It seems like this year's allergy season is never-ending in our house, stretching out for months. If you're also in the same boat, it isn't just your imagination. POPSUGAR talked to two allergy experts and confirmed that not only are pollen counts higher this year, but they will also continue to rise.
According to Kara Wada, MD, an allergist at The Ohio State University Wexner Medical Center, pollen amounts and types are counted all over the world and compared to previous years. The results show that this year's pollen count is higher than last year's. A recent study found that pollen counts have risen over the past few decades, with the trend not reversing anytime soon. "Pollen counts each year continue to rise at least due to the longer length of the pollen seasons as a direct result of climate change," Dr. Wada explained.
Tania Mucci-Elliott, MD, an allergist at NYU Langone Health in New York City, agreed that the current climate emergency is making allergies worse. "Warmer temperatures and above-average rainfall mean earlier tree budding and more pollen," Dr. Mucci-Elliott told POPSUGAR. In addition to data analysis from pollen-counting stations, doctors understand that allergies are worse than ever before, because anecdotally speaking, "more patients are coming in with allergy symptoms," Dr. Mucci-Elliott explained.
According to the Asthma and Allergy Foundation of America (AAFA), rising temperatures lead to poorer air quality and can aggravate allergies. The rain doesn't help, either. The AAFA notes that pollen levels can quickly rise after a heavy rain because water drops that hit the ground cause pollen to break up into even smaller particles, allowing it to disperse far quicker than before.
Not only is the 2021 allergy season worse, but it's also lasting longer in certain parts of the country. "Spring came early this year, and we are anticipating that summer will last longer," Dr. Mucci-Elliott said.
How Can I Get Relief From My Allergy Symptoms?
While all of this is a major bummer, the good news is that most cases of seasonal allergies can be treated effectively. Dr. Wada recommends that allergy sufferers consider opting for nasal sprays instead of antihistamine tablets, because the former tend to be more effective. However, Dr. Wada explained that it "may take several weeks to see their full effect." If these medications aren't enough, or if you're looking for a long-term solution, immunotherapy could also be an option. Immunotherapy works by helping your body build immunity to what you're allergic to. This is done by gradually introducing a small amount of an allergen via injections, tablets, or drops.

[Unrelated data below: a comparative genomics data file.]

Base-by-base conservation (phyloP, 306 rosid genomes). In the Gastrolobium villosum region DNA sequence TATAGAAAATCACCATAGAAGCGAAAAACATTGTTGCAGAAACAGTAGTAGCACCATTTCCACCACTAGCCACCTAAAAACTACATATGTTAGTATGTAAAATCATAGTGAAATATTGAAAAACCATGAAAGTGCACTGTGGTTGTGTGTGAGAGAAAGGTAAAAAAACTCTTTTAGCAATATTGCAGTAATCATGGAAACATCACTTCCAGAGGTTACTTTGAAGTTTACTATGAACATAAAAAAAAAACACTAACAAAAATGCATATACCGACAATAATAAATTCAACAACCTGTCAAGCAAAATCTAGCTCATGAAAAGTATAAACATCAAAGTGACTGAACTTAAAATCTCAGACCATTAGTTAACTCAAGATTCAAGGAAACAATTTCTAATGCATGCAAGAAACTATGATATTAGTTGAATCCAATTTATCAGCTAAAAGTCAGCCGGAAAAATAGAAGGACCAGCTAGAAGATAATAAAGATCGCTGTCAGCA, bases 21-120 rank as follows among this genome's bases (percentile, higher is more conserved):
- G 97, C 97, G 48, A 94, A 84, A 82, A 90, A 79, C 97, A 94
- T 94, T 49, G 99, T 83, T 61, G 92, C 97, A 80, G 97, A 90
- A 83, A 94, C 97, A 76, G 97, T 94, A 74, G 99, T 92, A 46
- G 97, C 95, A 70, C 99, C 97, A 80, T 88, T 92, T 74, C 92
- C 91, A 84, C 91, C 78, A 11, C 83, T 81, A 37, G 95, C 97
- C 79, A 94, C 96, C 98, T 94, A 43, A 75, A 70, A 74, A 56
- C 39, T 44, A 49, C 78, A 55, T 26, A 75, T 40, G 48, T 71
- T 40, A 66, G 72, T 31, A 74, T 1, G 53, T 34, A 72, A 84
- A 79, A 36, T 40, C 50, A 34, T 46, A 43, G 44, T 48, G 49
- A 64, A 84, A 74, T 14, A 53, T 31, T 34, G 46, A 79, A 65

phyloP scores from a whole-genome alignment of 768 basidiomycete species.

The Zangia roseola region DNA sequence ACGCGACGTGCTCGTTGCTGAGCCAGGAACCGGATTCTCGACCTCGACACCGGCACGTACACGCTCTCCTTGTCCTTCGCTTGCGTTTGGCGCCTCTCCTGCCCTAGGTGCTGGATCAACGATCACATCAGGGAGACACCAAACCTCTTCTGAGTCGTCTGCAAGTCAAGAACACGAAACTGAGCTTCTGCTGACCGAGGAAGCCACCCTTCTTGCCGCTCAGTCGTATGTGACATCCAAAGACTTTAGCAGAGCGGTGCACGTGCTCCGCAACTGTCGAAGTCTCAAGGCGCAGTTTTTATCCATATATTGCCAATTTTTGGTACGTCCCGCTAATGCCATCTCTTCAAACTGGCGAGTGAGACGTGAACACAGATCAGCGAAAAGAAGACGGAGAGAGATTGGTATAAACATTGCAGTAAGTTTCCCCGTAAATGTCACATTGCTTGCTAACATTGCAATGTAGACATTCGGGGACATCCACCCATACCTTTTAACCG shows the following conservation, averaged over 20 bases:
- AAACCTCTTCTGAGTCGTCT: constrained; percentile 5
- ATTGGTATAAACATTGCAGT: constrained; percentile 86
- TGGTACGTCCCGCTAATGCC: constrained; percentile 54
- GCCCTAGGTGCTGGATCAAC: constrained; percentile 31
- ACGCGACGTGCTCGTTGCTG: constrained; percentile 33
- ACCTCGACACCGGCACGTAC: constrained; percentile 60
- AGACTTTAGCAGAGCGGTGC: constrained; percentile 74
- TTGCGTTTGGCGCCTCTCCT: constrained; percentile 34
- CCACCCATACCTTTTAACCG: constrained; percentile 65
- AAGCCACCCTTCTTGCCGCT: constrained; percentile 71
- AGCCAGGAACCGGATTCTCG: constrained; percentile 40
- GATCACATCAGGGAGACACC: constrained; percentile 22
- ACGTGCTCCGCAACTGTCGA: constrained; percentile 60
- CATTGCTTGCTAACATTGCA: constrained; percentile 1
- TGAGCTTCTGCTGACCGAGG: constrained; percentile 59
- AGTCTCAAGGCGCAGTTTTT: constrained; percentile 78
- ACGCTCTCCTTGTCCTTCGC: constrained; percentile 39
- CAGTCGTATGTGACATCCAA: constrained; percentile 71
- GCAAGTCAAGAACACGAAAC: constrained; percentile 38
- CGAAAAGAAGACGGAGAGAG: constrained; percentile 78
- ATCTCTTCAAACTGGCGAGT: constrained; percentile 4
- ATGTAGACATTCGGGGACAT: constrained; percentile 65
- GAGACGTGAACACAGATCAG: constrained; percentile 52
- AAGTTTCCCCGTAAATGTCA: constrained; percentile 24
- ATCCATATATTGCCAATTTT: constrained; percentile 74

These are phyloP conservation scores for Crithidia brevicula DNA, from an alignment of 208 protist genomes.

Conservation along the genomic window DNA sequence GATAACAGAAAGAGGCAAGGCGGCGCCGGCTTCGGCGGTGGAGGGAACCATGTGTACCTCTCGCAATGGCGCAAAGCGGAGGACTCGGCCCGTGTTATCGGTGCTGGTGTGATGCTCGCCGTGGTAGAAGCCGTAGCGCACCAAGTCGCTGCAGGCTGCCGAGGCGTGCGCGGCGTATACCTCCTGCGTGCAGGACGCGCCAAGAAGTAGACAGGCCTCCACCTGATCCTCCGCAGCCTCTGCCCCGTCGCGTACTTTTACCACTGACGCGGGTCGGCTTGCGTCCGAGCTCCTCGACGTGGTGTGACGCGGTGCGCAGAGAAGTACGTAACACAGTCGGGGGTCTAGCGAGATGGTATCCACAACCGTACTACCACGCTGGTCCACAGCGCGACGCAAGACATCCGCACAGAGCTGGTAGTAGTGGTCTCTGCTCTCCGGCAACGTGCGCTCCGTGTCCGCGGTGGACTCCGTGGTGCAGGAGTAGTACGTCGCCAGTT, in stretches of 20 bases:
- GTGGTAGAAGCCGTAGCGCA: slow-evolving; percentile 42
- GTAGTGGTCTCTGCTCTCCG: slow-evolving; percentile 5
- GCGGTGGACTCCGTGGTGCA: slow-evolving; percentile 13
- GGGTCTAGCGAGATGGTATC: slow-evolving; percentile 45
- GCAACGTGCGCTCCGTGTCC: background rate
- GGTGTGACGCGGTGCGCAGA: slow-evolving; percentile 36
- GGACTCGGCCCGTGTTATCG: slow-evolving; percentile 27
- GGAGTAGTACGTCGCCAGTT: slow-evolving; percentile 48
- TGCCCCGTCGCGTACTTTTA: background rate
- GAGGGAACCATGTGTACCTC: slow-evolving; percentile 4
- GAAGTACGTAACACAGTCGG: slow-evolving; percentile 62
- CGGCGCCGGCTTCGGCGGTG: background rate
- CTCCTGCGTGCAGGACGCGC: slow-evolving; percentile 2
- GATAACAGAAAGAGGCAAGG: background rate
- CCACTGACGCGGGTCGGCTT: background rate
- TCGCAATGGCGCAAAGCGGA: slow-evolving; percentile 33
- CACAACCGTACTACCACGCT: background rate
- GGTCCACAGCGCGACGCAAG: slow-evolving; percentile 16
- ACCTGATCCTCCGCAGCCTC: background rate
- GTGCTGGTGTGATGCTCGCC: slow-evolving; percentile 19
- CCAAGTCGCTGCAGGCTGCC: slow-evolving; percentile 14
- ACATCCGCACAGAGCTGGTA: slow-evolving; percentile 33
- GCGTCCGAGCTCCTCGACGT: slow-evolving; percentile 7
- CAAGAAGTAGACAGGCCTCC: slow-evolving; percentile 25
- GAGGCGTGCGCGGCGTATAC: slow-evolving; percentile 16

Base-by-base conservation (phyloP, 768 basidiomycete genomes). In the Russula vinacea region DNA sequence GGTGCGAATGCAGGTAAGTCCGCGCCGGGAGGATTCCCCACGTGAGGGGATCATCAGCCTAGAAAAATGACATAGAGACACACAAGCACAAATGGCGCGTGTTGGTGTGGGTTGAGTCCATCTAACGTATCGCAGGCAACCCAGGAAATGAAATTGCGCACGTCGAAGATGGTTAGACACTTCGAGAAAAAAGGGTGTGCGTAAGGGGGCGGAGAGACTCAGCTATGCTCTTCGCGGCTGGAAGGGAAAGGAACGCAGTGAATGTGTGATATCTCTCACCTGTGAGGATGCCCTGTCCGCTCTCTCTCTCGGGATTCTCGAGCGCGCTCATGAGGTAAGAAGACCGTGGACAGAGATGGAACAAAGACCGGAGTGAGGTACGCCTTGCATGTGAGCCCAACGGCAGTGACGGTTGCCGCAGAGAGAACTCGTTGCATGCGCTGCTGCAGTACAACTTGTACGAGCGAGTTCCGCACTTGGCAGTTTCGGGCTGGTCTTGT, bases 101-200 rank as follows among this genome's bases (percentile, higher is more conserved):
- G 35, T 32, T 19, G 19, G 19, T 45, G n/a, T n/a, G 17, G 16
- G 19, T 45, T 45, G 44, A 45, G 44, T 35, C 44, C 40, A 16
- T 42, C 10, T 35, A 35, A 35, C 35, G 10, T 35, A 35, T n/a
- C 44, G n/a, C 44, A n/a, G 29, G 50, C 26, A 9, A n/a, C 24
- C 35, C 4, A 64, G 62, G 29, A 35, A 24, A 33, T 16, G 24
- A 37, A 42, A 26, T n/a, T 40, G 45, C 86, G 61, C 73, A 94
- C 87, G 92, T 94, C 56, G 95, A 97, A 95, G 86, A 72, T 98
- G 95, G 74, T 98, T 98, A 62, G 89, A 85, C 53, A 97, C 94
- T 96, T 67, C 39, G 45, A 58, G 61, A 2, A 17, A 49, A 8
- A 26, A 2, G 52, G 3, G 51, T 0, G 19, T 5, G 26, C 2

In addition to medical treatment, Dr. Mucci-Elliott recommends wearing a mask to provide relief by minimizing your exposure to pollen. "Pollen particles are small and stay suspended in the air, therefore ideally you'd wear a mask that is good at filtering airborne particles," she explained. "A surgical mask is fine. You don't need something as airtight as an N95."
However, if your allergies are "interfering with your quality of life, including your ability to participate in outdoor activities, sleep, or function at work," Dr. Wada recommends that you see a doctor. Dr. Mucci-Elliott agreed, urging allergy sufferers to keep a close eye on their symptoms. "Worsening symptoms, breathing issues, fever, cough, or swollen lymph nodes suggest an infection and not actual allergies," Dr. Mucci-Elliott said. If you find yourself falling into any of these categories, a doctor will be your best bet to come up with a comprehensive approach to treatment.